by Eric Paolini
Maybe FOX Sports' Jason Whitlock does receive an inordinate amount of negative reaction to his columns. It might just be his tendency to retweet those negative reactions that makes it seem like he does. After his story on Jovan Belcher's murder-suicide received complaints for being too political I asked myself why is discussing sports and politics bad?
Sports are not just silly games to pass the time. While they can do that at times, they have become way too prevalent to exist solely in that mindset. Using the NFL as the example, it is a league worth billions of dollars. The NFL would not be worth that much if it was only a passing interest for a few Americans.
I understand football, or sports overall, is not important for many people. But that doesn't make it any less relevant. However much I may wish it wasn't so, reality television is an existing phenomenon and its cultural impacts should be discussed. Or any other phenomenon that has some cultural impacts. And for sports those times exist as well.
Which brings us back to Jovan Belcher. The tragic story brings up important topics of conversation: America's nature of violence, gun laws, and head injuries in the NFL. The story that is most relevant, or at least most noticeable, is gun laws in America.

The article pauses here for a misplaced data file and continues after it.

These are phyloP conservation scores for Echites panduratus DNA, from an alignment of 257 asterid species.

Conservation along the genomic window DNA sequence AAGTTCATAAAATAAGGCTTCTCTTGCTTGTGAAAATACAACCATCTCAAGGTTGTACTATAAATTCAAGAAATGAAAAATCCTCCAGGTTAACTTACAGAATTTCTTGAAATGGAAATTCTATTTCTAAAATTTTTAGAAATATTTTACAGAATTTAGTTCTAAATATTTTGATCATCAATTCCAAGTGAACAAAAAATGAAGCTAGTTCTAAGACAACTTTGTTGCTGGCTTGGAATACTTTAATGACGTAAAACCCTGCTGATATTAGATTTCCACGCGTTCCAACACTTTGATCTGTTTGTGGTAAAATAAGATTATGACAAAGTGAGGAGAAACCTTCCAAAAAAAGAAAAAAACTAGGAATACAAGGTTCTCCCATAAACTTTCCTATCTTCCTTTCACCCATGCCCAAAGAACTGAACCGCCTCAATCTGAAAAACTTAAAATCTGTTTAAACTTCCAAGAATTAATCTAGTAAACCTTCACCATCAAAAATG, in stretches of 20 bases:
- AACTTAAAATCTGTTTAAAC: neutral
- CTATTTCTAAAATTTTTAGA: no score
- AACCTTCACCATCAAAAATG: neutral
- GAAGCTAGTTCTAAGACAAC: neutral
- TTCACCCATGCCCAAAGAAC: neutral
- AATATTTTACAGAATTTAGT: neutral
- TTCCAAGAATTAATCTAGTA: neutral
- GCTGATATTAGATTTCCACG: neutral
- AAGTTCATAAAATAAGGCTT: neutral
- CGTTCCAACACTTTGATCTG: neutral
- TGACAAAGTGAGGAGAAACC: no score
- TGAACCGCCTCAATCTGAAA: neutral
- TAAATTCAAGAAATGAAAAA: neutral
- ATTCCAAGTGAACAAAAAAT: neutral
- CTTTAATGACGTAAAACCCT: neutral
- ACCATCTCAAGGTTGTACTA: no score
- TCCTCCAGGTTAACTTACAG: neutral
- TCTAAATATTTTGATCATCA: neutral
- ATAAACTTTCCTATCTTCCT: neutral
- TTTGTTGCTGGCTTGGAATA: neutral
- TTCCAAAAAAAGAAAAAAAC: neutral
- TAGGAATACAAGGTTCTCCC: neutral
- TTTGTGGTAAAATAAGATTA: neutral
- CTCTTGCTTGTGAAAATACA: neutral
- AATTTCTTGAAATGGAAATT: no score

Maybe you disagree with Whitlock's position on gun laws. That is perfectly fine. But I think it is a mistake to let that conversation pass because of the connection to "a game". For some reason we are fine with Kathryn Bigelow discussing politics, or at least things of a political nature, in The Hurt Locker. But when the conversation exits in sports negative reactions seem to occur.
The tendency to brush the serious aspects of sports aside can be dangerous. Whether it is non sports fans characterizing all sports fans as a Patton Oswalt like character in Big Fan or the sports fans that don't care about concussions and want to go back to the "jacked up!" mentality of a decade ago. I think both mentalities are dangerous.
While I don't totally agree with Jen Floyd Engel's response to Whitlock's article I think it is a good thing it exists. When the situation calls for it, sportswriters, fans, and non fans, should be encouraged to discuss the cultural impact. And it's not just sports. Replace sports with movies, or music, or any other phenomenon.
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